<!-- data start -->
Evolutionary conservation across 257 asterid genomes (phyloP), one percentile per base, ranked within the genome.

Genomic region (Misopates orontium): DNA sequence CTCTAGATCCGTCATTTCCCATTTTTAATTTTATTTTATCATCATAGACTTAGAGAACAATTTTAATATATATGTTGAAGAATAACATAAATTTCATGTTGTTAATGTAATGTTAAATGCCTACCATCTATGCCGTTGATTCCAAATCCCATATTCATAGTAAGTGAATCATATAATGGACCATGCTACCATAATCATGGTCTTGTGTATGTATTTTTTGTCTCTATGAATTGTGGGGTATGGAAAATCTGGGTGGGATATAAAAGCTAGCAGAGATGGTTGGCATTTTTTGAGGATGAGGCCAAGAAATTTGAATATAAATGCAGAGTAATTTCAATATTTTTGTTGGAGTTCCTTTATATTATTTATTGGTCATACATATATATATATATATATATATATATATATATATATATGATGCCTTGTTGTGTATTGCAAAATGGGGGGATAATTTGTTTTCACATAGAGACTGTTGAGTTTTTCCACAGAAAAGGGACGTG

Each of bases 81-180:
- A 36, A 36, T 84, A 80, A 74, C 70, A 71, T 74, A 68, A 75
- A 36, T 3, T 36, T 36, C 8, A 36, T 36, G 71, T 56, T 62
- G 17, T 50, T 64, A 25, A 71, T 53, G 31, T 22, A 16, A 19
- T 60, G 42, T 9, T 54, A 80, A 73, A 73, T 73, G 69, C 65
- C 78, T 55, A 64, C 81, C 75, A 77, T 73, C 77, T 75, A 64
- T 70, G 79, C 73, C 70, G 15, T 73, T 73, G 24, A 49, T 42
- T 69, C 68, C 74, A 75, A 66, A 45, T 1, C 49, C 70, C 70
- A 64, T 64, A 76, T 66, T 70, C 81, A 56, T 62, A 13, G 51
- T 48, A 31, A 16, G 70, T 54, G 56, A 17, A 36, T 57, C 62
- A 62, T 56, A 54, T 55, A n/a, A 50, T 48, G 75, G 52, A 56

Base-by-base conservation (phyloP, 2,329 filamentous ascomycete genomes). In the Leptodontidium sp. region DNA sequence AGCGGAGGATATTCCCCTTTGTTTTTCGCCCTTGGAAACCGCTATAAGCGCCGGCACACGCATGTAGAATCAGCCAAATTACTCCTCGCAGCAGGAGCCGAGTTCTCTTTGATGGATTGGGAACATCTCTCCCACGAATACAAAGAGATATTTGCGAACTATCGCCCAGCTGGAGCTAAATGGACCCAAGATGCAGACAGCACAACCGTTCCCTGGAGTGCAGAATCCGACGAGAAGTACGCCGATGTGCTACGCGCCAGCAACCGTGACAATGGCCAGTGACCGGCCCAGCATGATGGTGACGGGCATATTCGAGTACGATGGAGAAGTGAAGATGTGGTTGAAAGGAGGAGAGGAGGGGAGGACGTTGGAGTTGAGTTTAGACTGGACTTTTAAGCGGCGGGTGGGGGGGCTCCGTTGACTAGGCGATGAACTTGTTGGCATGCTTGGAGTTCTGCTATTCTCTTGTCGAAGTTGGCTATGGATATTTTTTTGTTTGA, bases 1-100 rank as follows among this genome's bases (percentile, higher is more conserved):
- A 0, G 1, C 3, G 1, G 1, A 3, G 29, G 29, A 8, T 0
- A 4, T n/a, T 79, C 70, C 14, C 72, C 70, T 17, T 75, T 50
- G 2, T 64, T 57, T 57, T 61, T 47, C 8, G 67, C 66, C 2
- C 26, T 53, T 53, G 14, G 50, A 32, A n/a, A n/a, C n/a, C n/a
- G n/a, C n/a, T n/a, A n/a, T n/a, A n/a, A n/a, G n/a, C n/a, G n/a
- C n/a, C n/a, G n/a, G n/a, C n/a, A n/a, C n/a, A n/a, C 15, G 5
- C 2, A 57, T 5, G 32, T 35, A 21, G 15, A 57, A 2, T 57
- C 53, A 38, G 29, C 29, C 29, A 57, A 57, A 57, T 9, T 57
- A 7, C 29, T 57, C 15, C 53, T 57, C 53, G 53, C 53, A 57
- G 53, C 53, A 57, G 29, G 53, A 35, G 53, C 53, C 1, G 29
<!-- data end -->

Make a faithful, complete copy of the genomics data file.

Evolutionary conservation across 257 asterid genomes (phyloP), one percentile per base, ranked within the genome.

Genomic region (Misopates orontium): DNA sequence CTCTAGATCCGTCATTTCCCATTTTTAATTTTATTTTATCATCATAGACTTAGAGAACAATTTTAATATATATGTTGAAGAATAACATAAATTTCATGTTGTTAATGTAATGTTAAATGCCTACCATCTATGCCGTTGATTCCAAATCCCATATTCATAGTAAGTGAATCATATAATGGACCATGCTACCATAATCATGGTCTTGTGTATGTATTTTTTGTCTCTATGAATTGTGGGGTATGGAAAATCTGGGTGGGATATAAAAGCTAGCAGAGATGGTTGGCATTTTTTGAGGATGAGGCCAAGAAATTTGAATATAAATGCAGAGTAATTTCAATATTTTTGTTGGAGTTCCTTTATATTATTTATTGGTCATACATATATATATATATATATATATATATATATATATATATGATGCCTTGTTGTGTATTGCAAAATGGGGGGATAATTTGTTTTCACATAGAGACTGTTGAGTTTTTCCACAGAAAAGGGACGTG

Each of bases 81-180:
- A 36, A 36, T 84, A 80, A 74, C 70, A 71, T 74, A 68, A 75
- A 36, T 3, T 36, T 36, C 8, A 36, T 36, G 71, T 56, T 62
- G 17, T 50, T 64, A 25, A 71, T 53, G 31, T 22, A 16, A 19
- T 60, G 42, T 9, T 54, A 80, A 73, A 73, T 73, G 69, C 65
- C 78, T 55, A 64, C 81, C 75, A 77, T 73, C 77, T 75, A 64
- T 70, G 79, C 73, C 70, G 15, T 73, T 73, G 24, A 49, T 42
- T 69, C 68, C 74, A 75, A 66, A 45, T 1, C 49, C 70, C 70
- A 64, T 64, A 76, T 66, T 70, C 81, A 56, T 62, A 13, G 51
- T 48, A 31, A 16, G 70, T 54, G 56, A 17, A 36, T 57, C 62
- A 62, T 56, A 54, T 55, A n/a, A 50, T 48, G 75, G 52, A 56

Base-by-base conservation (phyloP, 2,329 filamentous ascomycete genomes). In the Leptodontidium sp. region DNA sequence AGCGGAGGATATTCCCCTTTGTTTTTCGCCCTTGGAAACCGCTATAAGCGCCGGCACACGCATGTAGAATCAGCCAAATTACTCCTCGCAGCAGGAGCCGAGTTCTCTTTGATGGATTGGGAACATCTCTCCCACGAATACAAAGAGATATTTGCGAACTATCGCCCAGCTGGAGCTAAATGGACCCAAGATGCAGACAGCACAACCGTTCCCTGGAGTGCAGAATCCGACGAGAAGTACGCCGATGTGCTACGCGCCAGCAACCGTGACAATGGCCAGTGACCGGCCCAGCATGATGGTGACGGGCATATTCGAGTACGATGGAGAAGTGAAGATGTGGTTGAAAGGAGGAGAGGAGGGGAGGACGTTGGAGTTGAGTTTAGACTGGACTTTTAAGCGGCGGGTGGGGGGGCTCCGTTGACTAGGCGATGAACTTGTTGGCATGCTTGGAGTTCTGCTATTCTCTTGTCGAAGTTGGCTATGGATATTTTTTTGTTTGA, bases 1-100 rank as follows among this genome's bases (percentile, higher is more conserved):
- A 0, G 1, C 3, G 1, G 1, A 3, G 29, G 29, A 8, T 0
- A 4, T n/a, T 79, C 70, C 14, C 72, C 70, T 17, T 75, T 50
- G 2, T 64, T 57, T 57, T 61, T 47, C 8, G 67, C 66, C 2
- C 26, T 53, T 53, G 14, G 50, A 32, A n/a, A n/a, C n/a, C n/a
- G n/a, C n/a, T n/a, A n/a, T n/a, A n/a, A n/a, G n/a, C n/a, G n/a
- C n/a, C n/a, G n/a, G n/a, C n/a, A n/a, C n/a, A n/a, C 15, G 5
- C 2, A 57, T 5, G 32, T 35, A 21, G 15, A 57, A 2, T 57
- C 53, A 38, G 29, C 29, C 29, A 57, A 57, A 57, T 9, T 57
- A 7, C 29, T 57, C 15, C 53, T 57, C 53, G 53, C 53, A 57
- G 53, C 53, A 57, G 29, G 53, A 35, G 53, C 53, C 1, G 29